‘It must go on’ - Ipswich man raises thousands for Poppy Appeal
PUBLISHED: 07:30 05 November 2020 | UPDATED: 08:59 05 November 2020
An Ipswich man born during the war has raised tens of thousands in Poppy Appeals and is dedicated to ensuring the ‘British fighting spirit’ is not forgotten this year.
Alan Leech moved to Suffolk from Bromley, Kent, in 1972 has been running the poppy appeal at the Stoke Park Asda since its opening 10 years ago.
He is the standard bearer for the Royal Naval Association in Ipswich and has volunteered for many years.
Last year the Asda stand raised £6,573 and over the past decade an estimated total of around £35,000.
Many members of staff have sons and daughters in the armed forces.
Sadly, the national lockdown meant the stand had to be taken down on Wednesday instead of running through to Remembrance Sunday, but the 76-year-old has spoken up about the importance of the occasion.
Mr Leech said: “Currently we hear about other conflicts that are going on but there are not many people who remember one in their lifetimes.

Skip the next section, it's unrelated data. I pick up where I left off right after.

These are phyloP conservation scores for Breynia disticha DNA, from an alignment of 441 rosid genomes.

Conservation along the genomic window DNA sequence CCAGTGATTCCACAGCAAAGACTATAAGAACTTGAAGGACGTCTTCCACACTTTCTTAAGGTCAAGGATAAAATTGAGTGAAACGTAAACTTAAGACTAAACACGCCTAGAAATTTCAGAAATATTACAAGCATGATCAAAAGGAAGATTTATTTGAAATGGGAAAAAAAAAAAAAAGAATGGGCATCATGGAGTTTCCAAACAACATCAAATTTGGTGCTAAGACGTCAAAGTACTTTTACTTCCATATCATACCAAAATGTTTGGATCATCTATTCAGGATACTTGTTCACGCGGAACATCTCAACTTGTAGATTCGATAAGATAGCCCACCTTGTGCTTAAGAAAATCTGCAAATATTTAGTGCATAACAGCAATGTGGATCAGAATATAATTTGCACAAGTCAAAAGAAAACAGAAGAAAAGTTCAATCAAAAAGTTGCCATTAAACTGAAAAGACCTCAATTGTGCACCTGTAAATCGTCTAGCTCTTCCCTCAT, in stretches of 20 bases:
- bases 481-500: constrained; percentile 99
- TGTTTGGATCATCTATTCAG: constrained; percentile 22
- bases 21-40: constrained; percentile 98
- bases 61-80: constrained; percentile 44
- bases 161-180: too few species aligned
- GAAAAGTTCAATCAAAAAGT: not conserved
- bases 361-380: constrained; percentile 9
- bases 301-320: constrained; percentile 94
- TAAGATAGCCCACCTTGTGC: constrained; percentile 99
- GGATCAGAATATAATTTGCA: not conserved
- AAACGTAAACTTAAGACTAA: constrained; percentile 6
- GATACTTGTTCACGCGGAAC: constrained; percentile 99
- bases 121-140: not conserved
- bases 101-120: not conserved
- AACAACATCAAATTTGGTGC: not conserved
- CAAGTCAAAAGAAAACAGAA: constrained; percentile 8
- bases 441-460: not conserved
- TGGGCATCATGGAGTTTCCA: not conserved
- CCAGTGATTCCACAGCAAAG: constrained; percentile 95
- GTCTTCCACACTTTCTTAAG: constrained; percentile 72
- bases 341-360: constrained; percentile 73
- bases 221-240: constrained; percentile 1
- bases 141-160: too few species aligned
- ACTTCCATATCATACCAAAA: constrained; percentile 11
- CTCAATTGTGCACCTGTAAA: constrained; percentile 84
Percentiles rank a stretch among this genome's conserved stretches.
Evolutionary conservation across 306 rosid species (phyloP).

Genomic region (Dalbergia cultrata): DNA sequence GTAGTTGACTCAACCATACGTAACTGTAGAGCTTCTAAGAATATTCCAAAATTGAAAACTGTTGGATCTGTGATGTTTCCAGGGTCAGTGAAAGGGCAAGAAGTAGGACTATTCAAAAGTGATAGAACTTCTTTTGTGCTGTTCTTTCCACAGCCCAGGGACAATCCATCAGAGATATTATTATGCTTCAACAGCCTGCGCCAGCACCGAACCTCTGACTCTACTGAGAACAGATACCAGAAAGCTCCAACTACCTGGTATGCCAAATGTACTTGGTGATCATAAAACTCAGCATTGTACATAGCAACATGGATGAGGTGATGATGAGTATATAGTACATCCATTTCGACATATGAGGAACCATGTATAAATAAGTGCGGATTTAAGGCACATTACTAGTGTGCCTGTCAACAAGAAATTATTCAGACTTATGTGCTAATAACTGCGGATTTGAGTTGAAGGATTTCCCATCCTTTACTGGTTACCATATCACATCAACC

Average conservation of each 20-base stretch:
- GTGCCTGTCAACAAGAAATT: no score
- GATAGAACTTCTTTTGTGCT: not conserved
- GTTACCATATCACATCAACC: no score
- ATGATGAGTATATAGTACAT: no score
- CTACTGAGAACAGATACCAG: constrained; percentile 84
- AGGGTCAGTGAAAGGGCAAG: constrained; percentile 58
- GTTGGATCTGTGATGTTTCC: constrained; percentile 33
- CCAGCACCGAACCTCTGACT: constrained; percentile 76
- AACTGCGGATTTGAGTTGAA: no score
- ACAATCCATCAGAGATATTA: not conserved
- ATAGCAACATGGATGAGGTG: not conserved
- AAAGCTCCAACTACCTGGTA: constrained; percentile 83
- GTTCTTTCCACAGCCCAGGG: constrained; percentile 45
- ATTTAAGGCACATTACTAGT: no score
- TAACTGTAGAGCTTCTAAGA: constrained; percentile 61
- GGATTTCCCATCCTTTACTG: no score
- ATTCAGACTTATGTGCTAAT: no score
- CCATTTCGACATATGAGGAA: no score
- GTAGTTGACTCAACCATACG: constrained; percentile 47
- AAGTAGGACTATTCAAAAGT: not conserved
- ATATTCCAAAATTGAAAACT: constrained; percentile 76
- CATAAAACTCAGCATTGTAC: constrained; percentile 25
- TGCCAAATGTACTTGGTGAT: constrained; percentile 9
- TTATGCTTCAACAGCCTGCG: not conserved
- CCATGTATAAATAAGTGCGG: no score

“We were lucky to have won the war but that’s the British fighting spirit for you – it must go on and I’m glad to still be part of it.”
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Mr Leech was born in 1944, one year before the war ended and on the same day British forces dropped the second atom bomb on the Japanese city of Nagasaki.
His father Richard served as a fireman saving people from the rubble of bombings.
He would rush to the bomb sites and put special microphones into the rubble to check if anyone was still alive under the wreckage.
He was later honoured with a British Empire Medal for his service by King George VI.
Mr Leech said: “I am very proud of his award. It is a magnificent medal and I wear it for special occasions.”
Alan’s mother Mary often recalled to him how she would stand outside during the war and watch the dog fights in the skies and later, a sound like hail would start as the empty cartridges fell from the planes above.
She would listen out for the engines noise of V-weapons – German missiles – as when the noise stopped it signalled the release of bombs.
Though the Poppy Appeal has been cut short by the second lockdown, the fundraising is vital as many of the volunteers are elderly and have been unable to help due to the risks of the virus.
You can still donate to the Royal British Legion online.
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